So, it’s with fear and trepidation (and an incredibly sketchy sewing machine that I bought from what may just have been a female drug-dealer in Hendersonville, TN) that I start this teach-myself-to-sew journey. I already finished the first project—a tea towel with basic folded corners—using my sister’s sewing machine and some Mary Engelbriet fabric my mom found at her thrift store.

It’s crooked, it has errors, and it’s definitely longer on one side than the other. But you know what? It’s a tea towel; and I will probably accidentally set it on fire anyway. And amazingly, I didn’t puncture my finger ONCE while turning the corners.

So, friends—I know several of you are masters with your sewing machines, so what helped you get started? Did someone teach you, or are you self-trained? What recommendations would you give to a greenhorn seamstress? Any resources you think I ought to check out? I’m determined to become proficient at this one, ladies and gentlemen!!!

Also, what are your first impressions of this new season of PR? After watching this first challenge tonight (pajamas + your bedsheet = high fashion), I’m not sure I’ll ever have a stable enough blood pressure for this show.

Tschuss!

Joce

Progress!

Hola.

You are long overdue for a Barn Raising Quilt update! Lucky for you, you’ve been entertained with tales of macaron making, bumbly, crumbly rhubarb eating/drinking and a discourse on the clothing choices of the Royals.

And now we will return to the lovely land of wool. Have I got some pictures for you.

This past weekend my dad, his wife and her adorable granddaughter came up for some pre-birthday celebrating and to watch the Vanderbilt Commodores choke play in their last game of the regular season. Here’s hoping they turn over a new leaf in their first game of the SEC Tournament, set to begin in about an hour and a half. GO DORES!

But I digress.

Lulu brought her fabulous photography skills with her and we headed over to the Haus of Yarn to ogle the Koigu and contemplate future purchases.

Here’s a peek at the beauty we beheld:

LOOK AT ALL THAT WOOLY BEAUTY!!!  Can you even handle it?!  I can’t.

Here are some close-ups of the blue/purple section.

and some other lovelies…

Sigh.  They’re all so beautiful.

So Lulu surprised me by giving me some birthday cashish to spend on a couple of these beauties.  I decided to get two because each time I spend $20, I get a little haus stamp on my Haus of Yarn card and I’m bound and determined to fill that puppy up and get some free yarn.

I decided that I’d let MadDog (the beautiful niece) pick the skeins that I’d purchase.  Once again, part of this project is relinquishing control, so I had to let go of my desperate desire to make all the colors go together perfectly.  I picked five skeins that I was drawn to and let her go from there.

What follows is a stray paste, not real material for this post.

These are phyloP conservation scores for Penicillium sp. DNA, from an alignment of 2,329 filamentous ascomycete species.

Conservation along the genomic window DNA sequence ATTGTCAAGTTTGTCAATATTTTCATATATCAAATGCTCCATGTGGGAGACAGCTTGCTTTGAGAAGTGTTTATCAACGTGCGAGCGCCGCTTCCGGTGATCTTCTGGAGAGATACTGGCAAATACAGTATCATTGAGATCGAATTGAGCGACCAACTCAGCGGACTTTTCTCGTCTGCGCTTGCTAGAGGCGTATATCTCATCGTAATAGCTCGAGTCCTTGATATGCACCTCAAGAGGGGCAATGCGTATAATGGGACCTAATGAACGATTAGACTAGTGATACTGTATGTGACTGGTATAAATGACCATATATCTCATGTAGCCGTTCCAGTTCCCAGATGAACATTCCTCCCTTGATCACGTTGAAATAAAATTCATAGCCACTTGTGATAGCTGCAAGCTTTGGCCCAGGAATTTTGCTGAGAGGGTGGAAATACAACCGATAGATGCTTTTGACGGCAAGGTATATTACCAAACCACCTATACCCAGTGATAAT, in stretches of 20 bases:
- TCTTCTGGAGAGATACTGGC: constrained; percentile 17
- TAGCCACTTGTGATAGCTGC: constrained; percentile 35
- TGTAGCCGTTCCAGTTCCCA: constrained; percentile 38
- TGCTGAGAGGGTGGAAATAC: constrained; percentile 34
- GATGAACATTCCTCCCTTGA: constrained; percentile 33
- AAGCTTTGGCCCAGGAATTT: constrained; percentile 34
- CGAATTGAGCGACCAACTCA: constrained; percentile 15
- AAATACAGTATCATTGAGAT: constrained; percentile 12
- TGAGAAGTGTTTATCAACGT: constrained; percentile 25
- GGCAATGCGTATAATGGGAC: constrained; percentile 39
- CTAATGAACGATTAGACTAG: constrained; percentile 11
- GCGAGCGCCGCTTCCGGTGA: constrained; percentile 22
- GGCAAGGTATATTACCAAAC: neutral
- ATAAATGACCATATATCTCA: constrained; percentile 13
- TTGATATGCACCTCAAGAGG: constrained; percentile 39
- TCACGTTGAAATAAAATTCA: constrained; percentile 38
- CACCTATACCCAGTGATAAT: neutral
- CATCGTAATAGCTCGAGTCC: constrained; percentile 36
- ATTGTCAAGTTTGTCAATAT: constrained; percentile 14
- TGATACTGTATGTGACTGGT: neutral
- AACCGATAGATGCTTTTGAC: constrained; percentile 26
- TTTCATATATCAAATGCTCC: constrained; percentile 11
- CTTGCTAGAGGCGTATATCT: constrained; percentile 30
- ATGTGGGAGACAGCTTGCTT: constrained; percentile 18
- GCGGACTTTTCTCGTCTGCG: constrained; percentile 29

Here are the fab five:

To my surprise, she chose the first and third skeins from the left.  Both of these are predominantly white with speckles of color splattered throughout.  The Haus of Yarn lady told me the official name for this technique, but my small brain has purged that knowledge.

Next we watched as our two skeins were spun into delicious little cakes.

Spin, spin, spin:

Cake, cake, cake:

(By the way, Dad was very patient throughout this process thanks to the iPad.  For some reason, Trone declined to accompany us…)

With our two yarn cakes in tow, we headed home for our fashion shoot.

Here are the squares from the original skein:

And from my online purchase:

(Note: the in-progress guy in the front is now complete).

Here are my two new buddies:

Proudly displayed by their chooser:

And here’s the whole happy family of squares and almost-squares:

I think they’re getting along quite nicely.

So there’s your update!  I’m off to turn those cakes into squares… and cheer for the Dores!

Who ya with?!

-Catherine

Spring Break Activities

Hola.

This is the resident knitter, reporting on the events of the past week. I am currently avoiding a lame paper that I should be writing… I’m so close to the grad-school finish line I can smell it and with that scent comes SPRING/GRADUATION fever that is really compromising my ability to stay. on. task. Woe is me.

So last week was spring break for the Metropolitan Nashville Public Schools. I tutor and intern in the school system which meant it was also spring break for ME. Praise Jesus. However, I did not have spring break from my own school-work but my days were, for the most part, free to work at my leisure and in the location of my choice: a true luxury. So while I spent a lot of time doing school work and writing expletive cover letters, I also spent time doing THIS…img_07041

So this is an adorable little sweater that is from a pattern from Lion Brand that I was very excited about.  i found it in the most recent catalog (the catalog itself was so adorable because it had all these precious knit and crochet ANIMALS on the front.  I want to make them all!).

A really great thing I recently discovered about Lion Brand is that you can order kits for projects that for some reason often end up being cheaper than the sum of their parts.  So I was able to buy the kit for this sweater (the yarn needed to complete it and the pattern) for cheaper than if I had bought them all separately.  Go figure.